Still having the car we rented until we can get the annoying brake alarm in the truck fixed, we decided to drive some areas in the park where we can’t go with the truck. So we began by driving the Moose-Wilson Road. This road runs from near the Craig Thomas Discovery and Visitor Center past Teton Village to Wilson, a small town west of Jackson at the bottom of Teton Pass. The road gets narrow and curvy and has a load-limited bridge that our truck cannot cross. So the rental car gave us the perfect opportunity to drive this route. We didn’t see any wildlife along the way and it was a lot busier than we’d expected but we did pass a beaver dam that may warrant a future early evening visit.
Once at Wilson, we returned to Jackson where we decided to eat lunch at Wendy’s. After lunch, we went back into the park and drove to the Potholes Turnout. The area south of Signal Mountain is dotted with geologic features locally called potholes but more accurately called kettles. We walked a short, narrow loop trail around a wooded area in the middle of the vast sage plain.
After the potholes turnout, we drove up Signal Mountain to the overlook and the summit. Both locations offer magnificent panoramic views of much of Jackson Hole from the Tetons to the Wind Ridge Range. We then returned to Teton Park Road and drove up to Signal Mountain Lodge to stop for a snack. We decided to share a brownie sundae but got a lot more than we bargained for! The sundae covered an oval dinner plate and was mounded about five inches high with ice cream and whipped cream. We managed to finish it with Lee eating the lion’s share but Mary’s diet was certainly shot to pieces. It’s a good thing she had a salad for lunch!
After our “snack,” we drove up to Colter Bay to check out the impact of the draw-down of water on the marina. It hadn’t been that long since we’d taken a scenic cruise out of this very marina but now all the floating piers are sitting on dry ground. There is no water in the marina whatsoever. It’s been dry for so long now that it doesn’t even stink any more. The pictures show the result but don’t tell the whole story. The top thirty feet of water in Jackson Lake is controlled by a water resources project in Idaho responsible for construction of the dam. The dam project was built prior to any development controls and the incorporation of Jackson lake in Grand Teton National Park. This year, they decided they needed that top 30 feet of water for irrigation and announced in July they were going to draw the lake down 30 feet to the pre-dam level. They are entirely within their rights to do this and have several times in their history. The result though is that no water gets into the Colter Bay marina so it is left high and dry, a disappointing situation for those who dock their boats there and may have waited years for an available slip.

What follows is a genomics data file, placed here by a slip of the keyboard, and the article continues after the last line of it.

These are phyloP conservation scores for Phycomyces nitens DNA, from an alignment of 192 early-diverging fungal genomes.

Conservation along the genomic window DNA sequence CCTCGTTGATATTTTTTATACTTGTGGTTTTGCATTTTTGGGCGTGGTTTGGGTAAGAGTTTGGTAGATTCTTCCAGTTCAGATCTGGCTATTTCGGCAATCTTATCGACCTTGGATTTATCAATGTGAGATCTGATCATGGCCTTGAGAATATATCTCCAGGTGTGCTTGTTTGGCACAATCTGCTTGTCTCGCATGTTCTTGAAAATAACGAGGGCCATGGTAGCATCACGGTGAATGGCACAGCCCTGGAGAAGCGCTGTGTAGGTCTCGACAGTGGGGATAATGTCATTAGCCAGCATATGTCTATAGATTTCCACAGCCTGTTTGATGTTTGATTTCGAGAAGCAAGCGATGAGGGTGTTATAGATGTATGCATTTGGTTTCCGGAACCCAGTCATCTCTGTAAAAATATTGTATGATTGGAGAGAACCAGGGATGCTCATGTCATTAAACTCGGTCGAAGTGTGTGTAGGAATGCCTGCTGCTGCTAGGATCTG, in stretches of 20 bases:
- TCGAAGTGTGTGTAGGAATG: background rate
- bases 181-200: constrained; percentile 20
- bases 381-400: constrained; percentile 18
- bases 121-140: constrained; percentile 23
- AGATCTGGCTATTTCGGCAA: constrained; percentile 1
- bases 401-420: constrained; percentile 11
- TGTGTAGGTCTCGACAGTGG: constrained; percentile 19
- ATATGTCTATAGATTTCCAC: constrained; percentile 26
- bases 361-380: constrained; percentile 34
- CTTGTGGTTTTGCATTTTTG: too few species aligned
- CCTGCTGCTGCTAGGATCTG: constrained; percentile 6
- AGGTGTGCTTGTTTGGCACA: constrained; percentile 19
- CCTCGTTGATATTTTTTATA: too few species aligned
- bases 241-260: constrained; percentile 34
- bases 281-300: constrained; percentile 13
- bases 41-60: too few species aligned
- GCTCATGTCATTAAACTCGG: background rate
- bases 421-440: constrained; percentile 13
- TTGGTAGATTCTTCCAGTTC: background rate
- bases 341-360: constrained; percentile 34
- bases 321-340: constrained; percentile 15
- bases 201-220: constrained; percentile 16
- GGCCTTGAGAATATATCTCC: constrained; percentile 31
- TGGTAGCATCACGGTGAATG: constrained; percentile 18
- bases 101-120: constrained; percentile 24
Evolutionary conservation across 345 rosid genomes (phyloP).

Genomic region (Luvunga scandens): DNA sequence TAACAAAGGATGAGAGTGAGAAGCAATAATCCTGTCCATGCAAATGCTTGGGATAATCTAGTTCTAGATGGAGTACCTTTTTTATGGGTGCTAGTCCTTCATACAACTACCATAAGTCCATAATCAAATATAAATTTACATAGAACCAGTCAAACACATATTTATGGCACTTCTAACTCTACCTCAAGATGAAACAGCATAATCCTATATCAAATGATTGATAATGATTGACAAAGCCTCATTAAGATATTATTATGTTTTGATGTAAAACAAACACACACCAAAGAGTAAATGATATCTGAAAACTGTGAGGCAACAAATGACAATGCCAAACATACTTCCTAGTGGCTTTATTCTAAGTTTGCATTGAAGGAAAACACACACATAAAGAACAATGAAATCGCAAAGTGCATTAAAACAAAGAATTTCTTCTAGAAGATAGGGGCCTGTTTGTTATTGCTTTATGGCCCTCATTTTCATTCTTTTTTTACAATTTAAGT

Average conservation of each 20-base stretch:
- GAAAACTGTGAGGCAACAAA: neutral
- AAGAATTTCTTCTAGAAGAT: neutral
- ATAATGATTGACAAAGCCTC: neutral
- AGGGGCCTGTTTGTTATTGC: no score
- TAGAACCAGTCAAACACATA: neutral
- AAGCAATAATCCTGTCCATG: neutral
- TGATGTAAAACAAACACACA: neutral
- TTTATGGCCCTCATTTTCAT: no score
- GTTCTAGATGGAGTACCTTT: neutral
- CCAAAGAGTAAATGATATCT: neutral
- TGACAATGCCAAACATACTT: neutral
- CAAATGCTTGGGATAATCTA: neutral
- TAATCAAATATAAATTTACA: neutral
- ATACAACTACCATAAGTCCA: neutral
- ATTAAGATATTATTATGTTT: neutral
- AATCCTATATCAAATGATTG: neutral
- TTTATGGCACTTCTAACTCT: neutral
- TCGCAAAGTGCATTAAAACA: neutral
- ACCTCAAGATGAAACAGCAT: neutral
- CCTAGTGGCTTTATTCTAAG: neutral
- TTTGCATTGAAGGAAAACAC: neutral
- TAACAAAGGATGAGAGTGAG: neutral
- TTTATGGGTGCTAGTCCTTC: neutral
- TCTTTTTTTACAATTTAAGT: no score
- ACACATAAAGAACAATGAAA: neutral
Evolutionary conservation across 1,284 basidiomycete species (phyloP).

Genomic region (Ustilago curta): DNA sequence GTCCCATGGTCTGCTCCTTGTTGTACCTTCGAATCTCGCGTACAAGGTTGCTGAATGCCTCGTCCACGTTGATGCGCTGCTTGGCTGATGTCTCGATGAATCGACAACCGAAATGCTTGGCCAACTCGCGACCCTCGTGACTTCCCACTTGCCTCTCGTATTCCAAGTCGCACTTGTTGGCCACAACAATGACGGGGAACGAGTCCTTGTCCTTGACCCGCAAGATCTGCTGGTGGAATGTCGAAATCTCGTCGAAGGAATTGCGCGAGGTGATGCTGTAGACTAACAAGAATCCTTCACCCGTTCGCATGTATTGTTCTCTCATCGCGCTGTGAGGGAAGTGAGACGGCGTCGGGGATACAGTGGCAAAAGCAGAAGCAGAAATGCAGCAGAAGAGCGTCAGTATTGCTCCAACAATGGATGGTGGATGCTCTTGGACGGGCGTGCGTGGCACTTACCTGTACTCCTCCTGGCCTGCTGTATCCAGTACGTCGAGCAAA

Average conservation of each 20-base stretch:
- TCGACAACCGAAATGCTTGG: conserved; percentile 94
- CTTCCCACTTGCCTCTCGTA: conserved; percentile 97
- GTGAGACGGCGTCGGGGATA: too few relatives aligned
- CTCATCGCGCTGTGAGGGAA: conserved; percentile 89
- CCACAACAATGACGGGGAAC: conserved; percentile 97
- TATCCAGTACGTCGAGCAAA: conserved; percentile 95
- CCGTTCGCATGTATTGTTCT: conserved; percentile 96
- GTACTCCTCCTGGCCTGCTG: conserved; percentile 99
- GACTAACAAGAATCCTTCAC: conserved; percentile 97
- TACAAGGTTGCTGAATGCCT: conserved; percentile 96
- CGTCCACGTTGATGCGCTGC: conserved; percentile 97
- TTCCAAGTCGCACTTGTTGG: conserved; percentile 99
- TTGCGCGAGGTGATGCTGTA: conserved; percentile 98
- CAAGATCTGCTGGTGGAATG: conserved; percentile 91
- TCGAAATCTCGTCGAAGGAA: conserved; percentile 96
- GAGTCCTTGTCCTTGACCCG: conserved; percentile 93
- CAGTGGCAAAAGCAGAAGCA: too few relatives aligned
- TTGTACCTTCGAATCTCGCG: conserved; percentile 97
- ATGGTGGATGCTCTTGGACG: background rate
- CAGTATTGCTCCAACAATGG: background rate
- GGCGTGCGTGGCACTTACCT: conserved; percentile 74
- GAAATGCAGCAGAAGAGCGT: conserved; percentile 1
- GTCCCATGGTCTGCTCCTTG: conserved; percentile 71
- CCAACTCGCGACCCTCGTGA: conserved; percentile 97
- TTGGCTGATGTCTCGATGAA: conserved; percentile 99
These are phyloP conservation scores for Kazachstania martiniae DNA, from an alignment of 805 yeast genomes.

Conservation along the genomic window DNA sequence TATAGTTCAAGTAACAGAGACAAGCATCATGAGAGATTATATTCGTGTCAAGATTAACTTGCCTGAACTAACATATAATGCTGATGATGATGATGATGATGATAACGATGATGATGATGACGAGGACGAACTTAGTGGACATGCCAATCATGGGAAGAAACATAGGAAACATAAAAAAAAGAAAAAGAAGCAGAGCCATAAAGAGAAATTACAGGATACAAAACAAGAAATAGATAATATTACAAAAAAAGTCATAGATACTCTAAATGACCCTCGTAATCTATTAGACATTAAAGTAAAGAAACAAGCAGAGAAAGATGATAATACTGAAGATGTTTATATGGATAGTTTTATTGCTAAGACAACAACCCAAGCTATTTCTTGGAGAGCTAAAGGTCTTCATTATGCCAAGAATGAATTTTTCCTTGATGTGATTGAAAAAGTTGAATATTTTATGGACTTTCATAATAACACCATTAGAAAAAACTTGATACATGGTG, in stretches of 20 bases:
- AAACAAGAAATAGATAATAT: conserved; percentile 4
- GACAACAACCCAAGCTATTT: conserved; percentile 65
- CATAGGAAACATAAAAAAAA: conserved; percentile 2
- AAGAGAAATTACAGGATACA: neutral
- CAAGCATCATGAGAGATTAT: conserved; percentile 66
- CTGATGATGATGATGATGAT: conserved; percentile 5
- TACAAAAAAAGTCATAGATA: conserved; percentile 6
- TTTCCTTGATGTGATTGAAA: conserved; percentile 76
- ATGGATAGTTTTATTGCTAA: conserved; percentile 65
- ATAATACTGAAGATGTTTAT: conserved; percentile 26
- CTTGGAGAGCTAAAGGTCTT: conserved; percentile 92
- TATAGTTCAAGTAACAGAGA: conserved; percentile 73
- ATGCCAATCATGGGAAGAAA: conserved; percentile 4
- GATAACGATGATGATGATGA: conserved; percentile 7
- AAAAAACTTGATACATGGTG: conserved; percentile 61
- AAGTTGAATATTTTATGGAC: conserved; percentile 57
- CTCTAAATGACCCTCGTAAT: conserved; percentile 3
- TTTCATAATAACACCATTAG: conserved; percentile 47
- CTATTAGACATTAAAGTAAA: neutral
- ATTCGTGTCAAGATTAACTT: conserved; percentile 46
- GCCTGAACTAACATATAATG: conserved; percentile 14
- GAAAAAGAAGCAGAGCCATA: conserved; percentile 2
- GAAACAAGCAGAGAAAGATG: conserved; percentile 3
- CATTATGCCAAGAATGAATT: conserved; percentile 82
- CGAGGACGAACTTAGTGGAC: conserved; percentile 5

From there we traveled to Oxbow Bend overlook and took a few pictures but the sun was not in a very good position for pictures of the mountain background. So it was on to Leek’s marina, located further up the shore on Jackson Lake from Colter Bay but at a deeper location. Colter Bay is a sheltered, shallow cove but Leek’s Marina is right on the shore of the lake. So the marina was still functioning just at a much lower water level. The lake looks like it has a beach all the way around it where the water has receded. If you compare pictures here with those in the Trip Journal back in late May (when returning from Yellowstone) you can see the difference in the water level on the boat launch ramp. In May, there wasn’t much more than ten or twelve feet of the boat ramp from the parking lot to the water. Now there’s probably more than a hundred feet of ramp.
Following our visit to Leek’s Marina we drove back to Gros Ventre campground via Antelope Flats Road where we saw several Greater Sage-Grouse. Mary spotted one among the sage along the edge of the road and we stopped to get some pictures. As we moved around to get a better angle, it crossed the road to get away from our cameras and then several others came out of the sage and ran along the edge of the road. They all appear to be females and we don't know where their mates were hiding out.